- When my jiggles revealed nice crystals had formed around the edges, I poured the remainder bismuth into Pot #3, which I probably should not have done because I just wound up wrecking a perfectly clean pot. More on that later.
- Let the crystals in Pot #2 cool a bit then chipped them out of the pan
My first crystals were awesome! I am so happy with them!
After the first crystallization I had quite a bit of bismuth remaining, and wanted more. I made several attempts to redo this, although I did need to get creative due to the lack of a perfectly clean receiving vessel. I got a couple of good tiny crystals, in different (more red) colors than the first time. The colors come from bismuth oxides on the surface. That oxidation is good at first, but I suspect became problematic later…
…because after these little babies, all subsequent attempts were a dud. This is really important because all of the websites above are like “don’t worry if you mess up the first time you can just re-melt and try again!” Well, I am here to put tons of pressure on you because you best not mess up the first time. If your experience is anything like mine it’s the only chance you get.
I can think of several possible reasons the crystals didn’t materialize the next five times I tried:
- Factors affecting cooling/crystallization rate:
- I probably never heated the receiver vessel as long as I did the very first time, when the ingots took forever to melt. Cooler receiver would mean faster cooling.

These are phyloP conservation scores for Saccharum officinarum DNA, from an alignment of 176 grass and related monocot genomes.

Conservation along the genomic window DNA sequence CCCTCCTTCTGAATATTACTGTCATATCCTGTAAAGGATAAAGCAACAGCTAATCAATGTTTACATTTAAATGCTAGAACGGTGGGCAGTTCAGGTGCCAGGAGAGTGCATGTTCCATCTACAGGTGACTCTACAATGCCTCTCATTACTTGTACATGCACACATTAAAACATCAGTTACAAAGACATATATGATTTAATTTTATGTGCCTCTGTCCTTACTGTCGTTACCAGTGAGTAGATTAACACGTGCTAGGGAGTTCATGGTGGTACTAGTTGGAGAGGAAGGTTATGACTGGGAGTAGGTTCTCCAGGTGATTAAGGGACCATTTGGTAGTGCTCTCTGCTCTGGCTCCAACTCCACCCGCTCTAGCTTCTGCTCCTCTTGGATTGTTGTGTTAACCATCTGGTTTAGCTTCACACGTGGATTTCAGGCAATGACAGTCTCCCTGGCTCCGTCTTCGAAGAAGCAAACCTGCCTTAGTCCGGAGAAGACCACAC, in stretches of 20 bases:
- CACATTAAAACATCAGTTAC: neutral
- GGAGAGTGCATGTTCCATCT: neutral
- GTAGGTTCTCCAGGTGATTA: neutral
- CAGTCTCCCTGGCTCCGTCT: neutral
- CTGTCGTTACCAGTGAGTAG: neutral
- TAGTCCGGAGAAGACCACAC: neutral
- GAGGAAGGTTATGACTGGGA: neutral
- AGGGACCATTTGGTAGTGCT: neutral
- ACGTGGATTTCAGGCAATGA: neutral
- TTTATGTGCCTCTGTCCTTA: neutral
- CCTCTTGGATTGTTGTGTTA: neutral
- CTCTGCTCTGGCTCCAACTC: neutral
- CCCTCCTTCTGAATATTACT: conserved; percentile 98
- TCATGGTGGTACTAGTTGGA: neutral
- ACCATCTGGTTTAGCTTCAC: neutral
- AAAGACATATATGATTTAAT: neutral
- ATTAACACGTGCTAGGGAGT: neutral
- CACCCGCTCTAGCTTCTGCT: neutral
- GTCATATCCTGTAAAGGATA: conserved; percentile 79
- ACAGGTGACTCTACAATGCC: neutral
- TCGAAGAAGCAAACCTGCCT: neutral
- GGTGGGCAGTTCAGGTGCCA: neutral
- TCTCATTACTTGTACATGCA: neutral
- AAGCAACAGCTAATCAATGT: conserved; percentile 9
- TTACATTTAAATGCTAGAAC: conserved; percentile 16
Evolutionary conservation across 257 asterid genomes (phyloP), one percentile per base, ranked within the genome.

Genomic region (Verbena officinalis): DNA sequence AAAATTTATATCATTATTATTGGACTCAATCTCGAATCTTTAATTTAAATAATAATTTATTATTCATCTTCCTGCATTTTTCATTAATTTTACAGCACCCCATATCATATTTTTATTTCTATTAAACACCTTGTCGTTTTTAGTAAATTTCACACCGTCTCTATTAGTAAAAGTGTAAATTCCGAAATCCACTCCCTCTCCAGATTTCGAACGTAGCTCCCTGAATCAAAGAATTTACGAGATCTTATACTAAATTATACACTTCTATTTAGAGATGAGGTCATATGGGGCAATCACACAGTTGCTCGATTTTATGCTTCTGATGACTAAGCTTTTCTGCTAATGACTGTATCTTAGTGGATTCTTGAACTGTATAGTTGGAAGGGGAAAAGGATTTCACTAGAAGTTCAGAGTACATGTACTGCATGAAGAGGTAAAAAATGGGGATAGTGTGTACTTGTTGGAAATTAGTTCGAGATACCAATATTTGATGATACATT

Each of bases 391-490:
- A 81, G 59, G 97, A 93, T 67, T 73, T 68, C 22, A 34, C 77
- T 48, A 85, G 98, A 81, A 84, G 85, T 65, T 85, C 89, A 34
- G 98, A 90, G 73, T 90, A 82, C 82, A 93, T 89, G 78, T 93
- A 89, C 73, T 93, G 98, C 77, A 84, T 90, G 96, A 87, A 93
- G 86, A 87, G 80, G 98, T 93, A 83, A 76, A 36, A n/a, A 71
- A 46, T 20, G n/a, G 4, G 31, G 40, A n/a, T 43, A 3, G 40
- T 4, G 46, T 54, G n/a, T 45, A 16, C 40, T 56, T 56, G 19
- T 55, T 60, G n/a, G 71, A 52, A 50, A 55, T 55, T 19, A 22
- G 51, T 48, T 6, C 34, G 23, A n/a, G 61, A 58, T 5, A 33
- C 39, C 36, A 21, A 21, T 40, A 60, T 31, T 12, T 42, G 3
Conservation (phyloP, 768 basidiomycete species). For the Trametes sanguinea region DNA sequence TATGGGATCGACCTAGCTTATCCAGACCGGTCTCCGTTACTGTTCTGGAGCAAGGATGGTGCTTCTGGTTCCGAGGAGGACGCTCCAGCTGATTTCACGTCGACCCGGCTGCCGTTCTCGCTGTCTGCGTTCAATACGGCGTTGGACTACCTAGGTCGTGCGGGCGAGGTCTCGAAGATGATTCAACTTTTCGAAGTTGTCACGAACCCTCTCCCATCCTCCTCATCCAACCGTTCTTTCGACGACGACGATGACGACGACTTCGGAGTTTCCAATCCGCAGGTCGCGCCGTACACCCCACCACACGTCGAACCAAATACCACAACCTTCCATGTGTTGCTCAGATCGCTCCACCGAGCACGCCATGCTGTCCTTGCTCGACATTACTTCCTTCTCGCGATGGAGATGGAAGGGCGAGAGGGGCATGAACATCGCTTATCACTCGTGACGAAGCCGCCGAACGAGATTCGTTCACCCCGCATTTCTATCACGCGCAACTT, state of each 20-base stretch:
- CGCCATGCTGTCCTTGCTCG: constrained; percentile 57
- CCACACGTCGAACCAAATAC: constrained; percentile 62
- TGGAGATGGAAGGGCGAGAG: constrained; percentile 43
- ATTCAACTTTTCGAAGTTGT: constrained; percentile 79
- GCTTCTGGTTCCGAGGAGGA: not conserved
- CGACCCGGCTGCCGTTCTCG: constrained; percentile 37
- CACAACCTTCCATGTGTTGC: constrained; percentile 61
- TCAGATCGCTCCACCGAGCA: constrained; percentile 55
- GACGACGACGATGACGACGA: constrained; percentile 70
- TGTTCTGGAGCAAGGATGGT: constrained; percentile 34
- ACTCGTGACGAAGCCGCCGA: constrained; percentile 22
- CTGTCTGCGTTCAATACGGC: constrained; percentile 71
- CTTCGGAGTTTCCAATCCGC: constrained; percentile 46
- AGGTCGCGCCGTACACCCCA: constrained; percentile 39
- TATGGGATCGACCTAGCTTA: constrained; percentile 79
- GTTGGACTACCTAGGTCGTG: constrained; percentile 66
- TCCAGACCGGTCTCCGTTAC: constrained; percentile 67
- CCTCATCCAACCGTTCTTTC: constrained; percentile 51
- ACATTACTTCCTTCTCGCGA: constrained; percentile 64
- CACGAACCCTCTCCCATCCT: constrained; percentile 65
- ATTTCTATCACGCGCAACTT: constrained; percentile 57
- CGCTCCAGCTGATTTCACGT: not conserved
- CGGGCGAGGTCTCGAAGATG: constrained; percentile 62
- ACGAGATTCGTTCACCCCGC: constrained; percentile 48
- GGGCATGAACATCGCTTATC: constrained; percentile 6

- Although I did my best to clean/chip/scour the bismuth residue out, the receiving vessels were not very clean, and that may have induced the crystallization of large globs rather than individual crystals
- For every crystal I removed there was less molten bismuth, which likely led to a slightly faster rate of cooling, which is not great for crystal size
- Factors affecting purity:
- The first crystals were highly pure and the residual bismuth I was working with was, in turn, less pure
- The stuff was just getting disastrously oxidized the more I handled it, which became an increasing problem as I went along
- Probably other things I am not thinking of
Anyways, the final question is why do these crystals form this way? I don’t know! I’m an organic chemist. But I am a pretty good Googler. Apparently these types of crystals are called “Hopper crystals,” with the stairstep pattern occurring because the rate of crystallization at the edge of the forming crystal is faster than the rate of crystallization on the faces. They also often have cool fractals, which is apparently caused by a phenomenon called “screw dislocation.” Screw dislocation, like many things related to crystal science and inorganic chemistry, is something that I guess if you explain it to me I kind of sort of understand enough satisfy my curiosity, but would never be capable of explaining to someone else. Ever. So don’t ask.
The full haul:
Anyways, the ingots certainly weren’t cheap – if you want a bismuth crystal it’s a lot cheaper and easier to buy one, but also less fun!
References I used:
Hopper Crystals: https://www.wolframscience.com/nksonline/page-993c-text
Screw dislocation: https://www.nde-ed.org/EducationResources/CommunityCollege/Materials/Structure/linear_defects.htm